Cirque glacier

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Lower Curtis Glacier is a corrie glacier in the North Cascades in the State of Washington

A cirque glacier is formed in a cirque, a bowl-shaped depression on the side of or near mountains. Snow and ice accumulation in corries often occurs as the result of avalanching from higher surrounding slopes. If a cirque glacier advances far enough, it may become a valley glacier. Additionally, a valley glacier retreats enough that it is within the cirque, it is a cirque glacier again.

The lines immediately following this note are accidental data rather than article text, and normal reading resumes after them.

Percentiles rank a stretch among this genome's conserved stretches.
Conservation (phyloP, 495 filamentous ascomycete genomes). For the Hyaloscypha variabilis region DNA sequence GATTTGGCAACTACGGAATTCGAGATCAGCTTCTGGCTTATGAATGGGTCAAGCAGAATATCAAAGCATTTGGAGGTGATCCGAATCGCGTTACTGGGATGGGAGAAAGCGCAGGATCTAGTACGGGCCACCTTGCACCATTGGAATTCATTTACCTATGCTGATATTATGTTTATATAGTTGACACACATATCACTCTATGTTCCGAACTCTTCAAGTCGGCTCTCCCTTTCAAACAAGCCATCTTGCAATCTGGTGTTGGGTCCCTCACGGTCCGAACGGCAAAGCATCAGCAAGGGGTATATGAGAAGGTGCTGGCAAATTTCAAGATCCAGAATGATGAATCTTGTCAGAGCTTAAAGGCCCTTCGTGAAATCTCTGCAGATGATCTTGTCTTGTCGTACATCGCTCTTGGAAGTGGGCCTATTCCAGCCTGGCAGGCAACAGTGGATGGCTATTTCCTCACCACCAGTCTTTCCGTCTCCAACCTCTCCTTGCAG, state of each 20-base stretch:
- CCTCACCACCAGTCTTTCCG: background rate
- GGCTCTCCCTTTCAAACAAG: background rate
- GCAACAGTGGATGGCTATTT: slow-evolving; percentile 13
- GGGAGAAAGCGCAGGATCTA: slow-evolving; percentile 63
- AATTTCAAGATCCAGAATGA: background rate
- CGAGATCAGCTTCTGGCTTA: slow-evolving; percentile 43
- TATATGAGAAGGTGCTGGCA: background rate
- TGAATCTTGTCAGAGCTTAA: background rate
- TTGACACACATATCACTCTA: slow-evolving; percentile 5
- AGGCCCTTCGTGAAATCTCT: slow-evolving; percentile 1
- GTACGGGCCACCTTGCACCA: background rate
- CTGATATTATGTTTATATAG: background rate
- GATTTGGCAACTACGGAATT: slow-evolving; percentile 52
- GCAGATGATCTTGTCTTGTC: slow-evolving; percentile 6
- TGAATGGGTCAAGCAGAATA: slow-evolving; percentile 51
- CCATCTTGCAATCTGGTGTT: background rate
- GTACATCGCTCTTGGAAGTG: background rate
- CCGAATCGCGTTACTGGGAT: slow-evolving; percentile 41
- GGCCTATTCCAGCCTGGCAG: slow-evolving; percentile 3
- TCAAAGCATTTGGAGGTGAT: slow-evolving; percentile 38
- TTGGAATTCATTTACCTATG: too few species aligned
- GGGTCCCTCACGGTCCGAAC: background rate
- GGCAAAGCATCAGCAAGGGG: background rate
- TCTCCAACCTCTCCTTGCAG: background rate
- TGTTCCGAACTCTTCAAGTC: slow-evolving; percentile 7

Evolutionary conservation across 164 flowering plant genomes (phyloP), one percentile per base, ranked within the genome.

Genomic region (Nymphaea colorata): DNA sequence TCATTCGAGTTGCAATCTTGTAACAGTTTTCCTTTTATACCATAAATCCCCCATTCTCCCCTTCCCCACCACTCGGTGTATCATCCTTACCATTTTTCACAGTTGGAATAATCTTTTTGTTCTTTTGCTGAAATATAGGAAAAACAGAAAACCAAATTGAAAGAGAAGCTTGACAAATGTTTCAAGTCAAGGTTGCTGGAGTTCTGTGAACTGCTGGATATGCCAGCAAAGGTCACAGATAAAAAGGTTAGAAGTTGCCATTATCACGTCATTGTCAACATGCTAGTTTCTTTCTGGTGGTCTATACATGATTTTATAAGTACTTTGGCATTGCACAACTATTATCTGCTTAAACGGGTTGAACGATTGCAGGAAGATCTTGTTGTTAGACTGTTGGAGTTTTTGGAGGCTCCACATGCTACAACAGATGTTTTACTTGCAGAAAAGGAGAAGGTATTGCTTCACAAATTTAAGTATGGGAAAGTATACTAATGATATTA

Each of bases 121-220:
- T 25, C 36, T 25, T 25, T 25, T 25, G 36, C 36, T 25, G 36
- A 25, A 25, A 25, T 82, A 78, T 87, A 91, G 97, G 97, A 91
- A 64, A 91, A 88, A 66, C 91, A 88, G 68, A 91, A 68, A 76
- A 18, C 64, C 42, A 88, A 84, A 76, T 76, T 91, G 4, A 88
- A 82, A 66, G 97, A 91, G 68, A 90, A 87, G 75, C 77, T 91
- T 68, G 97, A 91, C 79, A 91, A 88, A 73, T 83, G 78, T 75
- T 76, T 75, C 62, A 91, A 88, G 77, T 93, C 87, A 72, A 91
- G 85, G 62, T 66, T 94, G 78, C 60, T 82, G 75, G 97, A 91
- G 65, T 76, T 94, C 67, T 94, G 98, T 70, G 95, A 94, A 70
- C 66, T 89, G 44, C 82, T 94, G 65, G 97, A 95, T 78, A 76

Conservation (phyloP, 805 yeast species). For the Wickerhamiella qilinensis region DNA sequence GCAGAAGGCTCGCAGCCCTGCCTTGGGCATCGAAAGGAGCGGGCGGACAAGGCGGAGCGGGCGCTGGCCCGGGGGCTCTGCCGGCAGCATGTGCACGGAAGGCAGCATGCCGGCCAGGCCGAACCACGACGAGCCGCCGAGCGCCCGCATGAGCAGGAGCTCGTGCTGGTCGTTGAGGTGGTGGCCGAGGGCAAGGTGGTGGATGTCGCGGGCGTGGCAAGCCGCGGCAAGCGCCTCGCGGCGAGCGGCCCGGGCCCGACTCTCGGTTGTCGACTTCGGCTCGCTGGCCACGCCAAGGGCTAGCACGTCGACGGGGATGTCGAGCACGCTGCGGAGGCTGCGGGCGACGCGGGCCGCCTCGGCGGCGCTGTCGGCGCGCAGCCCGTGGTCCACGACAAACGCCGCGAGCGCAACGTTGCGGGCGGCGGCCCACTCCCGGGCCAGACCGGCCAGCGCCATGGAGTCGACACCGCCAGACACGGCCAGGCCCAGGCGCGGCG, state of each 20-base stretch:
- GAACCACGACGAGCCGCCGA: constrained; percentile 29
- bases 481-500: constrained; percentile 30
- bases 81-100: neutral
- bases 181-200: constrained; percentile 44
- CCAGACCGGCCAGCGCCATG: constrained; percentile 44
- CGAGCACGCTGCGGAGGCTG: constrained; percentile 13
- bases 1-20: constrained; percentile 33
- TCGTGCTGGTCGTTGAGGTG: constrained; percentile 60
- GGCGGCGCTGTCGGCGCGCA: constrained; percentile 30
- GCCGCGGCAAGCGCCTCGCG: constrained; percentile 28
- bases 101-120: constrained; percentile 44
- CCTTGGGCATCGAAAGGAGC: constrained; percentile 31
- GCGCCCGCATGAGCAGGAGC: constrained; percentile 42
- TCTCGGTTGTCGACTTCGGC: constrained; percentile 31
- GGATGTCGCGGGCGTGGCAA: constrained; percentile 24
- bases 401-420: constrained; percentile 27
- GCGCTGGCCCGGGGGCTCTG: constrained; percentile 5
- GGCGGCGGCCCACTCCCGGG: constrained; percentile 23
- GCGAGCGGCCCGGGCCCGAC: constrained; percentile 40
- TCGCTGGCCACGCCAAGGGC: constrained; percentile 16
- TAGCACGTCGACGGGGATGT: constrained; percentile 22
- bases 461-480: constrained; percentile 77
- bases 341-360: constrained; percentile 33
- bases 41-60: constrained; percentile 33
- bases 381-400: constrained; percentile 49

In these depressions, snow persists through summer months, and becomes glacier ice. Snow may be situated on the leeward slope of a mountain, where it is sheltered from wind. Rock fall from above slopes also plays an important role in sheltering the snow and ice from sunlight. If enough rock falls onto the glacier, it may become a rock glacier.

Randklufts may form beneath corrie glaciers as open space between the ice and the bedrock, where meltwater can play a role in deposition of the rock.

Further reading[edit]

  • Lewis, W.V. (1960) Norwegian Cirque Glaciers, Royal Geographical Society Research Series 4